Printech Archives, December 1997: Ink Re-blending Software

Ink Re-blending Software

Debra Kramer (
kramer@cmcusa.org)
Mon, 15 Dec 1997 08:38:48 -0600



The following is a response to a question posted from the PNEAC web site, the original questions are at the foot of the page. You might find this information helpful.

Deb Kramer

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Per your question you posted from the PNEAC web site re/ ink re-blending
software & film waste.

In regards to your question about film waste and silver, it sounds like you
are referring to several different wastes from the printers pre-press
department.

My first question is what are they doing with their photo processing chemical
waste? Is that going through a silver recovery unit?
How are they disposing of the these chemicals? Some printers can flush
this down the drain if they are using low silver plates and are within
the local limit for silver discharge. My first advice, if the printer
is N

The film waste and plates may contain trace amounts of silver which is
valuable and both are recyclable. DuPont offers a service that will pick
these materials up (plates, film, spent fixer and developer) for silver
recovery and recycling. You DO NOT have to be using DuPont products
or equipment to utilize this service. But, in order to identify a
service provider that can service this particular printer DuPont needs
to know what town they are located in, what volume they would be generating,
who would

In regards to ink blending software. The only one I am aware of that is
specific to ink reblending and inventory management is Batchmaster and
Mixmaster software programs from Mixmasters, Inc. I believe there are
similar versions that some ink companies have written and distribute,
but I do not have specific information about them.

There is three different versions of Mixmaster software, each with more
features than the previous version. They are Mixmaster, Jr;
Mixmaster Version 1 Series; Mixmaster Version 2 Series,
and Additional Database Disk is available. The software (1996 pricing)
ranges from ~$300 to $1000. The software is capable of providing formulas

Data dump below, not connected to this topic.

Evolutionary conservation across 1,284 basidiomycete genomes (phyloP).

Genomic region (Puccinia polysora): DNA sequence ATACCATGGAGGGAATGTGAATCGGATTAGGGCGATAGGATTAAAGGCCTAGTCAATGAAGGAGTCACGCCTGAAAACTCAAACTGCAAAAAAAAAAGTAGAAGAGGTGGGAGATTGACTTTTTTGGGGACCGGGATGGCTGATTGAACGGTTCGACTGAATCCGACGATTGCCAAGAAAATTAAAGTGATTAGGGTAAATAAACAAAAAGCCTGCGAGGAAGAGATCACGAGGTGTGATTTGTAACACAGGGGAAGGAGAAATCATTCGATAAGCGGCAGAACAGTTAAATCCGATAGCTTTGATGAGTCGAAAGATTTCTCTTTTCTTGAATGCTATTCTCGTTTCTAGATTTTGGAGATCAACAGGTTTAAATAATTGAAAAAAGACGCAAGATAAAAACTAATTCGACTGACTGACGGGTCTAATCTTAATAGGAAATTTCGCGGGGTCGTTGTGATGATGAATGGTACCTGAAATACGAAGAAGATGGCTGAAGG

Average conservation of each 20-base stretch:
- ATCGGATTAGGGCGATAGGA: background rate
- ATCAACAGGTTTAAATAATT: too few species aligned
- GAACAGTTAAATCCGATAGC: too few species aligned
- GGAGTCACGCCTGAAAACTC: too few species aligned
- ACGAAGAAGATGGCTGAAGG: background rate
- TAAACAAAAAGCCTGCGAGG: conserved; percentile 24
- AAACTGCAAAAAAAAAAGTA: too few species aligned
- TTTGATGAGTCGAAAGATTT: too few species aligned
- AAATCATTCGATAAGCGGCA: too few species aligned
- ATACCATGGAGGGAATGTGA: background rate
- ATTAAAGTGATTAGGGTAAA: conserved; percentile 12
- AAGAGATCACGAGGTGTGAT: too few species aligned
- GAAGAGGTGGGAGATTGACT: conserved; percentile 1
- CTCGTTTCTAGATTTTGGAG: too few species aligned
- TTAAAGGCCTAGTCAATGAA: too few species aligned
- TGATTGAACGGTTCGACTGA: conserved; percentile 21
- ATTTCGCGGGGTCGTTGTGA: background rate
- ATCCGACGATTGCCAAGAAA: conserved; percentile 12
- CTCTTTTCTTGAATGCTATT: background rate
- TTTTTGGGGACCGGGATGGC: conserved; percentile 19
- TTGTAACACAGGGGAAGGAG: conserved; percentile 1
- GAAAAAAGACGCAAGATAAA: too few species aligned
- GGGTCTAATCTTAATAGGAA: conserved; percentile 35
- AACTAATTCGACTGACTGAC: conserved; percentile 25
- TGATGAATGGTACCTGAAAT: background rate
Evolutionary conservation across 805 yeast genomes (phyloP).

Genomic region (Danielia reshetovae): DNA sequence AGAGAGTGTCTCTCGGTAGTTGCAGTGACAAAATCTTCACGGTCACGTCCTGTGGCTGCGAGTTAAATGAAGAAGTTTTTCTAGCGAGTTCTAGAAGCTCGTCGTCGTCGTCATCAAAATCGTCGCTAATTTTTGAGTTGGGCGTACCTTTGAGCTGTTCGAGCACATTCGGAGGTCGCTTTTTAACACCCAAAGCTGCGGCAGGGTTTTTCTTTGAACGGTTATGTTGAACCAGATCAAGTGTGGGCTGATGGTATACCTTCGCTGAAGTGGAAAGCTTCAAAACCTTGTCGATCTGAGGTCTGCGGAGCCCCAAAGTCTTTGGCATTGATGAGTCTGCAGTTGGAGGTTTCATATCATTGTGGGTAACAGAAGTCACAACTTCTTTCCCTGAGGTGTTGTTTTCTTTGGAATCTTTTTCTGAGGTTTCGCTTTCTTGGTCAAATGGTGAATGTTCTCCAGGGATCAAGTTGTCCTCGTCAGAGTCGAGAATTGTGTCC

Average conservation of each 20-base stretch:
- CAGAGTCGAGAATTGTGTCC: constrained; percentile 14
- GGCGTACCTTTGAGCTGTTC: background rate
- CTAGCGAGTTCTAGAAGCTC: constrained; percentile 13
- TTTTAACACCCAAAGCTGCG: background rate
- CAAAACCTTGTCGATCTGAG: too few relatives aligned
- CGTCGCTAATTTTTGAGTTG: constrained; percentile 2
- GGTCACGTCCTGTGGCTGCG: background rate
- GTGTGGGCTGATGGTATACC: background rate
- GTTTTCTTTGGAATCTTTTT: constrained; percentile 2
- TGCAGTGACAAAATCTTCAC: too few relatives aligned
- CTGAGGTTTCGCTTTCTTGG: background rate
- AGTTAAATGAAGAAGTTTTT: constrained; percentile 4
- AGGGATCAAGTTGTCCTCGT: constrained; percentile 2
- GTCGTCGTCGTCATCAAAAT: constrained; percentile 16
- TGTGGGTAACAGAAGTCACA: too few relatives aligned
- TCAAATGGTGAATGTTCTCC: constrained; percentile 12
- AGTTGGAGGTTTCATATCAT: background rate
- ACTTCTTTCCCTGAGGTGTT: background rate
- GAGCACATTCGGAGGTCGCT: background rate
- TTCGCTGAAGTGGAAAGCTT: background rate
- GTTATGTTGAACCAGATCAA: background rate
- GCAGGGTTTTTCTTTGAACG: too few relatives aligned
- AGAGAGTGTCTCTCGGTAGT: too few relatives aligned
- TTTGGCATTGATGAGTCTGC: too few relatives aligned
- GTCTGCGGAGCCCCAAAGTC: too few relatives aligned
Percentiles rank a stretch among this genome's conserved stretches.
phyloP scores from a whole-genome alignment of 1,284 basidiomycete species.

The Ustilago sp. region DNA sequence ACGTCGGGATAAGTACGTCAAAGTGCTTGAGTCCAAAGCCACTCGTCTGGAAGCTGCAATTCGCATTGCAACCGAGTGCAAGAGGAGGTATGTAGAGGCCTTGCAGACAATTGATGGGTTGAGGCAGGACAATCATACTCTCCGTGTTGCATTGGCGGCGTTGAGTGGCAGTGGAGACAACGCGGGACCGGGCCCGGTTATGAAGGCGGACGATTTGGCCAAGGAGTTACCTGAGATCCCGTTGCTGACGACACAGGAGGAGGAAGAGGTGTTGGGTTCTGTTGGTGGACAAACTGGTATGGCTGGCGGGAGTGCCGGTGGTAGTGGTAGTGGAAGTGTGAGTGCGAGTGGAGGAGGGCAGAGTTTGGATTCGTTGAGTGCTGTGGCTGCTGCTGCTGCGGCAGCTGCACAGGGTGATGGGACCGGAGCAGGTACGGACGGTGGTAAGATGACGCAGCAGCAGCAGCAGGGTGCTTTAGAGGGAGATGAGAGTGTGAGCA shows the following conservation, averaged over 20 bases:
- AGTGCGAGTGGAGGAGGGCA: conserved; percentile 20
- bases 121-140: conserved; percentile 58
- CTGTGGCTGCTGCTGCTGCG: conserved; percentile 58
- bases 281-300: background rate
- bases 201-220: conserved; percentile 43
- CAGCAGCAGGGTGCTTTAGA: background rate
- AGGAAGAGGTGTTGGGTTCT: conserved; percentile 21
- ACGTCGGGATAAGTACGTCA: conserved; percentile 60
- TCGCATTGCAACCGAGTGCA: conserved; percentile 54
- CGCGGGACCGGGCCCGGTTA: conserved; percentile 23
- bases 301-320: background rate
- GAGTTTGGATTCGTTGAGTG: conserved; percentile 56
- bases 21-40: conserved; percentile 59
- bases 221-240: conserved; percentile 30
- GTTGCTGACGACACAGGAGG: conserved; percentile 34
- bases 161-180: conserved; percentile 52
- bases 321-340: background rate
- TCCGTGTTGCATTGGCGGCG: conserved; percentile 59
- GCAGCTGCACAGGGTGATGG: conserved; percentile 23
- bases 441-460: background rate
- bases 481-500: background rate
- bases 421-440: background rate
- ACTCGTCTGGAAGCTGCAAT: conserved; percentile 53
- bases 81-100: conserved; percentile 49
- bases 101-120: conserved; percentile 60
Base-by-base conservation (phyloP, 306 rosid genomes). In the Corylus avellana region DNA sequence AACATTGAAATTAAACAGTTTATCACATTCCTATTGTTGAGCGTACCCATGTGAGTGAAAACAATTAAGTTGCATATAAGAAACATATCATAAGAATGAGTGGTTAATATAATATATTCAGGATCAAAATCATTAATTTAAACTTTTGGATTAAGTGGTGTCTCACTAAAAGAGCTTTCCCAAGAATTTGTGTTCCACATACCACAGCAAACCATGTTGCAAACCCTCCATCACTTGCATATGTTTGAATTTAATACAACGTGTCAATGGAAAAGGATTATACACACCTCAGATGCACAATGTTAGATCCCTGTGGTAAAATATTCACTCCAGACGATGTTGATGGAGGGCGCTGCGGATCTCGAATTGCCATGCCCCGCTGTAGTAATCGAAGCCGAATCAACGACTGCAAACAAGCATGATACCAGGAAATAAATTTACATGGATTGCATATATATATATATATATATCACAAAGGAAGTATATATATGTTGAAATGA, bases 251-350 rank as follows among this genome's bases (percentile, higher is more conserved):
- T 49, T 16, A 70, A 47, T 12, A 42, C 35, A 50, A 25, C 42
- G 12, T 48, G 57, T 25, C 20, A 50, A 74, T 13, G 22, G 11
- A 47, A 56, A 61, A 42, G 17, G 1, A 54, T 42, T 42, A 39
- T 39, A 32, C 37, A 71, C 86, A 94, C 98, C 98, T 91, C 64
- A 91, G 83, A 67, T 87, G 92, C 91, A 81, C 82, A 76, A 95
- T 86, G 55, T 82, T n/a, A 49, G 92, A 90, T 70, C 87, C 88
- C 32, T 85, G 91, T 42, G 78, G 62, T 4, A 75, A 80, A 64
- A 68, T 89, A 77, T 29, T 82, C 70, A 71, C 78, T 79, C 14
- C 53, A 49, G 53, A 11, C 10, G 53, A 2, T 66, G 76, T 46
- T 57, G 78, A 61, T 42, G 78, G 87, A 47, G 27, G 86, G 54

to mix desired colors with existing inventory (must be input) all the
way up to tracking daily/weekly/monthly/yearly inventory, flagging the
user when to order specific inks,

Mixmaster can also assist in ink estimating. In regards to ink estimating,
the company needs to begin keeping very careful historical records of
each job run on each press. Job jackets (job history file) should
contain approved artwork from the customer, notes from the prepress
department documenting the type of plates used (exposure time, etc),
notes from the press operator re/ type of substrate run, what kind of
ink used, how much ink actually used, viscosity, problems such as jams,
or web breaks (whe

These job history files or "job jackets" are essential for estimating
ink usage for new jobs. The printer can compare similar jobs and get
an idea of how much ink will actually be needed. This historical
record also acts to identify areas where a problem may have originated.

You can obtain a demo copy of the software from the name and address below.
This software can pay for itself in a relatively short time if it is used
to its potential.

Mixmasters, Inc
11 Colmer Road
Lynn, MA 01904
800/332-9321
Michael Holbrook, Sales Rep.

If you have additional questions or comments please contact me, and
thank you for accessing the PNEAC web site.

Deb Kramer

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This Ask PNEAC question is from:
State of MA
---------------------------------------------
I visited a print shop that is currently disposing of waste film as solid waste.

What would be the most responsible and efficient way for this company to handle the waste? A TCLP could be very expensive to run, even though there may be fairly high levels of silver.
I have heard film recycling suggested as an option. Does anyone have ideas or information on this matter?

Also, this facility has considerable amounts of leftover ink in store.
I have been told that there is a program called "MixMaster" that allows
printers to use portions of leftover ink to mix up new colors, and this would be a way for the shop to use up its leftover ink. How can the shop obtain this program and how much does it cost?

What kinds of programs are available on the market to assist printers in estimating the amount of ink that would be needed to run a print job?


 

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